Female bartenders aside, anyway you cut it, bartenders are born thieves. One way or another, they all instigated assorted types of chicanery, intended to take money out of Tony B’s pockets. Their tricks were too numerous to count, but the bottom line in the bar business is that a little robbing is sometimes tolerated, but please don’t make yourself a partner on the cash register. Then bad thing could happen to you.
Take the case of Teddy Muldoon, a refugee from Manhattan’s Hell’s Kitchen, who made his home in Greenwood Lake. Teddy came with good references and Tony B put him to work behind the stick of his Greenwood Lake gold mine —- The Pink Pussycat. Teddy was real good with the customers and didn’t have a strong pouring hand, which suited Tony B just fine.
Soon, Tony B made Teddy his manager, in charge of ordering, scheduling, and the hiring and firing of the other thieving bartenders. During the summer months, Greenwood Lake was hopping every night of the week. During the other months, the weekends were the moneymakers and some clubs closed Monday, Tuesday and Wednesday, just to save on electricity.
In the summer of 1960, Tony B noticed his weekly cut from the Pink Pussycat had dropped more than 30 percent from the summers of previous years.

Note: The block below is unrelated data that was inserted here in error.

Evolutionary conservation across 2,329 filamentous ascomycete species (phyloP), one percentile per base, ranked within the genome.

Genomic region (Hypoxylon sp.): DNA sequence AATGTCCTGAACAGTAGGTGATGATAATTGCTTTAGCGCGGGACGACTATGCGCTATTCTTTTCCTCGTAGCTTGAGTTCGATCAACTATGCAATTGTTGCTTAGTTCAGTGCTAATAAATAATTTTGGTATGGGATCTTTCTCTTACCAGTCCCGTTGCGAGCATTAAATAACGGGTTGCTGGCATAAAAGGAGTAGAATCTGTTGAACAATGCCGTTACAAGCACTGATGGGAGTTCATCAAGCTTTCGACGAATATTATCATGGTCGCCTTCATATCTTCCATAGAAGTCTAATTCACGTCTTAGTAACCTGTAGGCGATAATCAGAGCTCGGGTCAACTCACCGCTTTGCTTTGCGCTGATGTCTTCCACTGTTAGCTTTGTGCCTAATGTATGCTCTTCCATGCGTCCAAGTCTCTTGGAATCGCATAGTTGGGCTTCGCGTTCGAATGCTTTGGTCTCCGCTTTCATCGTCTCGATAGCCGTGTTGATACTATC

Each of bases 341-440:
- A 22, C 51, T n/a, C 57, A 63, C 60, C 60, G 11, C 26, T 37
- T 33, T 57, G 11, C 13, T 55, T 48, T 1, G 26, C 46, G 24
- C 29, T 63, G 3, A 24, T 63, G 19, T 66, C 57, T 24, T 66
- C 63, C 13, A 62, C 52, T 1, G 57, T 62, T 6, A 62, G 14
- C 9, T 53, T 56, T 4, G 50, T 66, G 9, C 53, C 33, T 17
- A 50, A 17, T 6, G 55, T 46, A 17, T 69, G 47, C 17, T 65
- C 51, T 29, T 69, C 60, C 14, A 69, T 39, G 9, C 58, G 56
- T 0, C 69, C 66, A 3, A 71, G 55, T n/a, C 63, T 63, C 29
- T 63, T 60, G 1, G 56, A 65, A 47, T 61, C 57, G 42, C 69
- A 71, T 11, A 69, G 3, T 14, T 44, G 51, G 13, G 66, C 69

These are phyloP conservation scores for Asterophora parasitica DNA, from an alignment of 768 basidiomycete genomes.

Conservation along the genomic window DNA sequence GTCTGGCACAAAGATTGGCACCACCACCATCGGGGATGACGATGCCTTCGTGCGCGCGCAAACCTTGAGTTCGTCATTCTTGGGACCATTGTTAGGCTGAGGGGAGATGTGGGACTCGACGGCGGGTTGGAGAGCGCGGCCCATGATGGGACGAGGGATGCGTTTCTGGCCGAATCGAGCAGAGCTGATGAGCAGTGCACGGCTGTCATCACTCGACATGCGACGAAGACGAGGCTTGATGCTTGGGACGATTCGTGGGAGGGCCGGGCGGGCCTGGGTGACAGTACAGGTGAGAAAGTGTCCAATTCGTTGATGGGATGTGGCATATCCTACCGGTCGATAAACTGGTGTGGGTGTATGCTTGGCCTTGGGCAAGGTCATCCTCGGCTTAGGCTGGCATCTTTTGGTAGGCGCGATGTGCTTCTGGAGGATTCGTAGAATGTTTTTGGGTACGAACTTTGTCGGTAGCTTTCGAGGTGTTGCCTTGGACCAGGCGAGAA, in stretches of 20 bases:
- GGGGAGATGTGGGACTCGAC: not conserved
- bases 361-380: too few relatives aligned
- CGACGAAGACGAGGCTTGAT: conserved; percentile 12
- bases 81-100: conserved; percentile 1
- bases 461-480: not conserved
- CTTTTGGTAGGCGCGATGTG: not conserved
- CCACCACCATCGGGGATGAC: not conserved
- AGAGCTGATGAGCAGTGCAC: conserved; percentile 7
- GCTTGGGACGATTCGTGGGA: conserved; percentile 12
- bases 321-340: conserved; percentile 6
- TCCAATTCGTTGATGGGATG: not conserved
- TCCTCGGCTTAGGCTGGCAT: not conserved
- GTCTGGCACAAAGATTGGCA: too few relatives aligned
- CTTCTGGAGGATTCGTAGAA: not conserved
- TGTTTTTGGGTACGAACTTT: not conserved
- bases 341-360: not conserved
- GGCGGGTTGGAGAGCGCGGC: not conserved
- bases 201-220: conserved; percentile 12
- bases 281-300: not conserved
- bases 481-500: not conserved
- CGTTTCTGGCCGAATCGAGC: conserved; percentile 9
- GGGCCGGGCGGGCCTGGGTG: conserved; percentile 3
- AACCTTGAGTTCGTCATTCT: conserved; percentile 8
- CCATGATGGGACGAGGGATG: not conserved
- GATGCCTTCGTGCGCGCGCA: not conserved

He confronted Teddy with this fact, to which Teddy replied, “Yeah, things are slower than last year. All these new bars popping up are cutting into everyone’s bottom lines.”
The only problem with that line of reasoning was that Tony B’s other four bars were doing just fine. Like they had done every other year.
Terry Muldoon knew about Tony B’s other bars and should have know his explanation was weak. But an Irishman born in Hell’s Kitchen didn’t exactly possess the mental capabilities of Alfred Einstein, or whatever Mrs. Einstein’s son’s first name actually was.
“I smell a rat,” Tony B told Skinny Benny, who also owned a couple of Greenwood Lake bars.
“I don’t like rats,” Skinny Benny said. “They sneak in at night and eat all the food. Especially the cheese.”
Tony B was not as brain dead as his longtime friend, so he put a plan into place to find out exactly how Teddy Muldoon was robbing Tony B blind. Tony B hired Patrick Casey, a retired New York City cop, whose private detective business’ specialty was clocking bars, for owners who were having inexplicable cash flow problems.
Pat Casey visited the Pink Pussycat at different hours, on different days of the week, for more than a month. But he could not detect any one of the several tricks bartenders employ to finger their bosses’ cash.